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Report Examines Effect Of FATCA On Cayman Entities

by Mike Godfrey, Lowtax.net, Washington
12 November, 2014

International law firm Conyers, Dill & Pearman has published a detailed article on the impact of the US Foreign Account Tax Compliance Act on Cayman entities.

FATCA came into effect on July 1, 2014. It requires Foreign Financial Institutions (FFIs) to report information relevant for tax administration purposes about US persons' holdings in overseas financial accounts to US authorities. Failure by an FFI to disclose information about their US clients will result in a requirement to withhold 30 percent tax on payments of US-sourced income.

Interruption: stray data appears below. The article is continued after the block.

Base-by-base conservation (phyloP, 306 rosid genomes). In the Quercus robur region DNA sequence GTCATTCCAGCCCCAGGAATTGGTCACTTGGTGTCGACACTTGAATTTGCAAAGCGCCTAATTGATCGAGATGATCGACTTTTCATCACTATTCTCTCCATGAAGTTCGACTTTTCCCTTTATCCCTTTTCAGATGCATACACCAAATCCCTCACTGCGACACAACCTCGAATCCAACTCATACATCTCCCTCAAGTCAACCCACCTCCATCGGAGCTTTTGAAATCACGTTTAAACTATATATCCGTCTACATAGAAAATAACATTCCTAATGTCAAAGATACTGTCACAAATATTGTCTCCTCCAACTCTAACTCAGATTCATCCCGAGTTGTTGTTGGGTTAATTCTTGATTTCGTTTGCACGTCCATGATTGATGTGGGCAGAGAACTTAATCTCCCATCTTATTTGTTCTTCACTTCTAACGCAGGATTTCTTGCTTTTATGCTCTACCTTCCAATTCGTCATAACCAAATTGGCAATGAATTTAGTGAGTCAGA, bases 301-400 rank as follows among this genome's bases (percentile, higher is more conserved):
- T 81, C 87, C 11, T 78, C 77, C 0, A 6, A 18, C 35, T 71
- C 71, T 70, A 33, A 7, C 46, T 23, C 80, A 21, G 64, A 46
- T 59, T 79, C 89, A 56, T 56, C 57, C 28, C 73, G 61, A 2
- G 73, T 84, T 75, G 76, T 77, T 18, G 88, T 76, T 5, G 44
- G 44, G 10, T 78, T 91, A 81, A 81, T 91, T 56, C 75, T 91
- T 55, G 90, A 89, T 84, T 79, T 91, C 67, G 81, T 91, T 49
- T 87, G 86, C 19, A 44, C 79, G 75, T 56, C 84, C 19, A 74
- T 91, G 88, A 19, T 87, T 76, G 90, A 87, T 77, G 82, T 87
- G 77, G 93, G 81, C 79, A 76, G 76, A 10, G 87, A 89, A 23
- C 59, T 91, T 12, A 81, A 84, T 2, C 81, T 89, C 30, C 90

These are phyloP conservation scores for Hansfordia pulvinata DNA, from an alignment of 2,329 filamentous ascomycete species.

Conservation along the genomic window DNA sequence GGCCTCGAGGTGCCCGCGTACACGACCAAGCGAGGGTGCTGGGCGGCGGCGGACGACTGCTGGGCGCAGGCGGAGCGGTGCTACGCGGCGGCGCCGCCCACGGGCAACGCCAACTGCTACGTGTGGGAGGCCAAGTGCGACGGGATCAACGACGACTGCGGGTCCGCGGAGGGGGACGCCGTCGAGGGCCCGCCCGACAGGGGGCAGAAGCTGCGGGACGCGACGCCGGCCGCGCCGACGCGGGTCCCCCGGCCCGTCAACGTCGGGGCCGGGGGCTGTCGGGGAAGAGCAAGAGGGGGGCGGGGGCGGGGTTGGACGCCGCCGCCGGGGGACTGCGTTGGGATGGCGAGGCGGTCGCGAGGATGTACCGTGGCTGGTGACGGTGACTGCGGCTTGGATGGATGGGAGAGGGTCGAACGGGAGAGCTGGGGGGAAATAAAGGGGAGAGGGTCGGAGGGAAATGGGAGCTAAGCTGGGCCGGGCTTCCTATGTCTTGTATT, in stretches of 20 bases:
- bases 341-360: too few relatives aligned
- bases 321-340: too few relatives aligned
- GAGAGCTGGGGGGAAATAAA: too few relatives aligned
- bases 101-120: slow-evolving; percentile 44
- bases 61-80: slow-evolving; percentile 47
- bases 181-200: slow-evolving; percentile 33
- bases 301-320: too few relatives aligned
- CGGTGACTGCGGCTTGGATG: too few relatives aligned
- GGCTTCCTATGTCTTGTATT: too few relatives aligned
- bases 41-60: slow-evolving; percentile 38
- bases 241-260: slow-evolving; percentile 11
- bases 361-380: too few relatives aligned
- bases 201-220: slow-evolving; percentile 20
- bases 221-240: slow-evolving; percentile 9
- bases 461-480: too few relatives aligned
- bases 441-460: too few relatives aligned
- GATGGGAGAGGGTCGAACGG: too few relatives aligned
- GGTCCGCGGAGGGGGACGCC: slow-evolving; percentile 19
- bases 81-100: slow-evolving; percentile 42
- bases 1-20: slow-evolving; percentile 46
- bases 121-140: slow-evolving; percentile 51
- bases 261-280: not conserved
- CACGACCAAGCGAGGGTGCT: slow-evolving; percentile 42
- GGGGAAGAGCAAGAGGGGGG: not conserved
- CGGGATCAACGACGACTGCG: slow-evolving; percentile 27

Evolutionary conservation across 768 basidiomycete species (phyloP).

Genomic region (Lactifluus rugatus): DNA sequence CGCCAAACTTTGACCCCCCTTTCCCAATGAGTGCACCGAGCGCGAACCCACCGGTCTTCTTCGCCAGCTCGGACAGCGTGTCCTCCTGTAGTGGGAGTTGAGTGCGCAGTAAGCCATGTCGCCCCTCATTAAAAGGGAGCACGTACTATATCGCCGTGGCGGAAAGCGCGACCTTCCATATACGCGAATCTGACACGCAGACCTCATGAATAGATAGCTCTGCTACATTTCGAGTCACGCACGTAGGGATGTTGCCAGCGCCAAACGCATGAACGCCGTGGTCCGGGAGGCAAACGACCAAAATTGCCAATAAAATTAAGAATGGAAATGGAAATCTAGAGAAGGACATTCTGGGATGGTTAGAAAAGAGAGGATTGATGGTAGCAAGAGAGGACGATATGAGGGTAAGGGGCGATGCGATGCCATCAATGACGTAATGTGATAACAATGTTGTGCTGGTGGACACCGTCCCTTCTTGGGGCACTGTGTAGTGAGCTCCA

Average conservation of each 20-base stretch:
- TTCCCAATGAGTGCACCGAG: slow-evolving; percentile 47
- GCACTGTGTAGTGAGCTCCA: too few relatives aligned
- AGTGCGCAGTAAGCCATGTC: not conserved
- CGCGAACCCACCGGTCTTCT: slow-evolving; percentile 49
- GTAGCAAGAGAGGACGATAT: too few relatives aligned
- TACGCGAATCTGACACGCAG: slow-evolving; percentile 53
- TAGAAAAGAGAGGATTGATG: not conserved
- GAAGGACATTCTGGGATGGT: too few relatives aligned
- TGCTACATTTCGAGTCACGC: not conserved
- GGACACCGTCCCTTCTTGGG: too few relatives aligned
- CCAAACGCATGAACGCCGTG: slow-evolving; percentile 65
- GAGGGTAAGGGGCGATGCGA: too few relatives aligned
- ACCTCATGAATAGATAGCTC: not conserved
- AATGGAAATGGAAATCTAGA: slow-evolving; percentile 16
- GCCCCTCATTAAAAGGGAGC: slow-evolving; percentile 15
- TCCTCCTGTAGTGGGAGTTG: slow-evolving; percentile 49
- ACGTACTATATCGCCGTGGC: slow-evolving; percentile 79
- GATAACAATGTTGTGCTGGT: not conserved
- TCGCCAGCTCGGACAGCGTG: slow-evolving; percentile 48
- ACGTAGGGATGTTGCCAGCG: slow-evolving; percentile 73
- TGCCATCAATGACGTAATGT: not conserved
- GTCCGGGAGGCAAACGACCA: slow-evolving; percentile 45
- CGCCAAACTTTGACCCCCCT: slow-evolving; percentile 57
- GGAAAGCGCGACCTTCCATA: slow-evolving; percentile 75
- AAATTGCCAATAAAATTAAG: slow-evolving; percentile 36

The report sets out the criteria for being considered an FFI and concludes that for the majority of Cayman companies, which are not considered FFIs under FATCA, it should be "business as usual".

It says that any Cayman entity that is not an FFI – such as a typical holding company – will be a non-financial foreign entity, or NFFE.

Although NFFEs are not generally subject to registration or reporting requirements, they will still be required to self-certify their status to financial institutions with which they maintain financial accounts to avoid FATCA withholding, the firm said.

Those entities that are classified as Cayman Islands FFIs must, on or before May 31, 2015, make their first report to the Cayman Tax Information Authority in relation to accounts held by Specified US Persons or a non-US entity with one or more controlling persons that are Specified US Persons. Other preparations should be made, such as obtaining a Global Intermediary Identification Number by December 31, 2014, as explained in depth in the firm's report.

Earlier this month, the firm produced a similar article examining the impact on BVI entities.

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